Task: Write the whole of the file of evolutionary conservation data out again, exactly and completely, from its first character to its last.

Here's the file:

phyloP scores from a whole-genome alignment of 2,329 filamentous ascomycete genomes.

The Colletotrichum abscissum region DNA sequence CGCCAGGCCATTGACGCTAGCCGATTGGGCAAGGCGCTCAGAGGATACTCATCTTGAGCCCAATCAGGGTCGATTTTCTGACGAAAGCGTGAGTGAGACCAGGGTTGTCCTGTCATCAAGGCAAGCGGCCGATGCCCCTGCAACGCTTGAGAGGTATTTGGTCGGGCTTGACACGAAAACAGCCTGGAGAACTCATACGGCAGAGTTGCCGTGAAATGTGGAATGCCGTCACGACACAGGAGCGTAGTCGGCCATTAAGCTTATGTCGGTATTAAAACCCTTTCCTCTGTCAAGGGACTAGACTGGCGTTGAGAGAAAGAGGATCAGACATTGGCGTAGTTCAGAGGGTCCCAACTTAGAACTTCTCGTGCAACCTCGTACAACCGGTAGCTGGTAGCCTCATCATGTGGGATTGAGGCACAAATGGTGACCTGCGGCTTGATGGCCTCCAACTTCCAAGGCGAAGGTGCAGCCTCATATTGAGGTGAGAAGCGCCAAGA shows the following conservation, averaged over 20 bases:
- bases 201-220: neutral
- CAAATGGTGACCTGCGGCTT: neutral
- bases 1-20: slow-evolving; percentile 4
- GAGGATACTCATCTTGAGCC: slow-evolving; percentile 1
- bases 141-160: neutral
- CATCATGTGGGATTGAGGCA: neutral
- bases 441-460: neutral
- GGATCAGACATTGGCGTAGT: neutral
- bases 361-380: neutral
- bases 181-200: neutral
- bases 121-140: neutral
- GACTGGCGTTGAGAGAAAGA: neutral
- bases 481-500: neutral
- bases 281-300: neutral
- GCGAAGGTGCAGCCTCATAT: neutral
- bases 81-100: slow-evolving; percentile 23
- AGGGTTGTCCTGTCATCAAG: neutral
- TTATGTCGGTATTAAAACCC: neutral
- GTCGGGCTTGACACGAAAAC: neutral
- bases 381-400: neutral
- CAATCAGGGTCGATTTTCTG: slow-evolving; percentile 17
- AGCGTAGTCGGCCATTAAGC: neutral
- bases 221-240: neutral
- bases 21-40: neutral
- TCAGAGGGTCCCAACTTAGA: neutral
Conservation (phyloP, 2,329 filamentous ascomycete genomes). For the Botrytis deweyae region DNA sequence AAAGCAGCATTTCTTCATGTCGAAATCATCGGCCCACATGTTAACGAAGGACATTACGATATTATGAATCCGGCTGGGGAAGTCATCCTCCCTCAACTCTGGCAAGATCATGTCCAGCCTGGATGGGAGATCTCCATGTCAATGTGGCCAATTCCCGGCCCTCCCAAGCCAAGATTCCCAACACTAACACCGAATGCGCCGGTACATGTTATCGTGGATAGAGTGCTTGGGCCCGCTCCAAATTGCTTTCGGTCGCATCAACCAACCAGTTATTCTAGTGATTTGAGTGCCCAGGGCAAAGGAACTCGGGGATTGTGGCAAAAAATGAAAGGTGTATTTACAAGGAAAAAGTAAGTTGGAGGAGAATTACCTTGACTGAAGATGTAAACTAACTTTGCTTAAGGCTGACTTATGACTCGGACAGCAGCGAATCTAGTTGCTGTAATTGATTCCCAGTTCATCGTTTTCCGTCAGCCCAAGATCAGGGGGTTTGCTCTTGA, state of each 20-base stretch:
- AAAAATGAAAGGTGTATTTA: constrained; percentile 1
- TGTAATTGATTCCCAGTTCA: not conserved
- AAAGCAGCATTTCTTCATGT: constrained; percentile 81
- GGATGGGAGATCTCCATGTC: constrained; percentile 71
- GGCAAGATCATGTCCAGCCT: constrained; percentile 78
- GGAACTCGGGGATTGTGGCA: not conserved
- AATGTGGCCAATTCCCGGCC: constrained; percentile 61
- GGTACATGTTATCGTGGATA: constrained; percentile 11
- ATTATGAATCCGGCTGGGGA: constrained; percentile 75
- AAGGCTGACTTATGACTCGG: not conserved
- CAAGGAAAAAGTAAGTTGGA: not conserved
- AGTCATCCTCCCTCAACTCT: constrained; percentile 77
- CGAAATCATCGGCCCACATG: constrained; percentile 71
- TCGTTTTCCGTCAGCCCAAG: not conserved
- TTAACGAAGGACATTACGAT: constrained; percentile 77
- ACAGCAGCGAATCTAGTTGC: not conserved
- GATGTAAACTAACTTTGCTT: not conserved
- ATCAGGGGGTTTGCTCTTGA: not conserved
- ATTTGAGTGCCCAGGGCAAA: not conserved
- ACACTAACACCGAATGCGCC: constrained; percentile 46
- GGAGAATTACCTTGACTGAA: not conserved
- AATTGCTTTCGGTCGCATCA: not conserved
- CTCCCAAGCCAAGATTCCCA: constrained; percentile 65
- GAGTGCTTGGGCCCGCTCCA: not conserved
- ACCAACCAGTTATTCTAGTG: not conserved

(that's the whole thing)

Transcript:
phyloP scores from a whole-genome alignment of 2,329 filamentous ascomycete genomes.

The Colletotrichum abscissum region DNA sequence CGCCAGGCCATTGACGCTAGCCGATTGGGCAAGGCGCTCAGAGGATACTCATCTTGAGCCCAATCAGGGTCGATTTTCTGACGAAAGCGTGAGTGAGACCAGGGTTGTCCTGTCATCAAGGCAAGCGGCCGATGCCCCTGCAACGCTTGAGAGGTATTTGGTCGGGCTTGACACGAAAACAGCCTGGAGAACTCATACGGCAGAGTTGCCGTGAAATGTGGAATGCCGTCACGACACAGGAGCGTAGTCGGCCATTAAGCTTATGTCGGTATTAAAACCCTTTCCTCTGTCAAGGGACTAGACTGGCGTTGAGAGAAAGAGGATCAGACATTGGCGTAGTTCAGAGGGTCCCAACTTAGAACTTCTCGTGCAACCTCGTACAACCGGTAGCTGGTAGCCTCATCATGTGGGATTGAGGCACAAATGGTGACCTGCGGCTTGATGGCCTCCAACTTCCAAGGCGAAGGTGCAGCCTCATATTGAGGTGAGAAGCGCCAAGA shows the following conservation, averaged over 20 bases:
- bases 201-220: neutral
- CAAATGGTGACCTGCGGCTT: neutral
- bases 1-20: slow-evolving; percentile 4
- GAGGATACTCATCTTGAGCC: slow-evolving; percentile 1
- bases 141-160: neutral
- CATCATGTGGGATTGAGGCA: neutral
- bases 441-460: neutral
- GGATCAGACATTGGCGTAGT: neutral
- bases 361-380: neutral
- bases 181-200: neutral
- bases 121-140: neutral
- GACTGGCGTTGAGAGAAAGA: neutral
- bases 481-500: neutral
- bases 281-300: neutral
- GCGAAGGTGCAGCCTCATAT: neutral
- bases 81-100: slow-evolving; percentile 23
- AGGGTTGTCCTGTCATCAAG: neutral
- TTATGTCGGTATTAAAACCC: neutral
- GTCGGGCTTGACACGAAAAC: neutral
- bases 381-400: neutral
- CAATCAGGGTCGATTTTCTG: slow-evolving; percentile 17
- AGCGTAGTCGGCCATTAAGC: neutral
- bases 221-240: neutral
- bases 21-40: neutral
- TCAGAGGGTCCCAACTTAGA: neutral
Conservation (phyloP, 2,329 filamentous ascomycete genomes). For the Botrytis deweyae region DNA sequence AAAGCAGCATTTCTTCATGTCGAAATCATCGGCCCACATGTTAACGAAGGACATTACGATATTATGAATCCGGCTGGGGAAGTCATCCTCCCTCAACTCTGGCAAGATCATGTCCAGCCTGGATGGGAGATCTCCATGTCAATGTGGCCAATTCCCGGCCCTCCCAAGCCAAGATTCCCAACACTAACACCGAATGCGCCGGTACATGTTATCGTGGATAGAGTGCTTGGGCCCGCTCCAAATTGCTTTCGGTCGCATCAACCAACCAGTTATTCTAGTGATTTGAGTGCCCAGGGCAAAGGAACTCGGGGATTGTGGCAAAAAATGAAAGGTGTATTTACAAGGAAAAAGTAAGTTGGAGGAGAATTACCTTGACTGAAGATGTAAACTAACTTTGCTTAAGGCTGACTTATGACTCGGACAGCAGCGAATCTAGTTGCTGTAATTGATTCCCAGTTCATCGTTTTCCGTCAGCCCAAGATCAGGGGGTTTGCTCTTGA, state of each 20-base stretch:
- AAAAATGAAAGGTGTATTTA: constrained; percentile 1
- TGTAATTGATTCCCAGTTCA: not conserved
- AAAGCAGCATTTCTTCATGT: constrained; percentile 81
- GGATGGGAGATCTCCATGTC: constrained; percentile 71
- GGCAAGATCATGTCCAGCCT: constrained; percentile 78
- GGAACTCGGGGATTGTGGCA: not conserved
- AATGTGGCCAATTCCCGGCC: constrained; percentile 61
- GGTACATGTTATCGTGGATA: constrained; percentile 11
- ATTATGAATCCGGCTGGGGA: constrained; percentile 75
- AAGGCTGACTTATGACTCGG: not conserved
- CAAGGAAAAAGTAAGTTGGA: not conserved
- AGTCATCCTCCCTCAACTCT: constrained; percentile 77
- CGAAATCATCGGCCCACATG: constrained; percentile 71
- TCGTTTTCCGTCAGCCCAAG: not conserved
- TTAACGAAGGACATTACGAT: constrained; percentile 77
- ACAGCAGCGAATCTAGTTGC: not conserved
- GATGTAAACTAACTTTGCTT: not conserved
- ATCAGGGGGTTTGCTCTTGA: not conserved
- ATTTGAGTGCCCAGGGCAAA: not conserved
- ACACTAACACCGAATGCGCC: constrained; percentile 46
- GGAGAATTACCTTGACTGAA: not conserved
- AATTGCTTTCGGTCGCATCA: not conserved
- CTCCCAAGCCAAGATTCCCA: constrained; percentile 65
- GAGTGCTTGGGCCCGCTCCA: not conserved
- ACCAACCAGTTATTCTAGTG: not conserved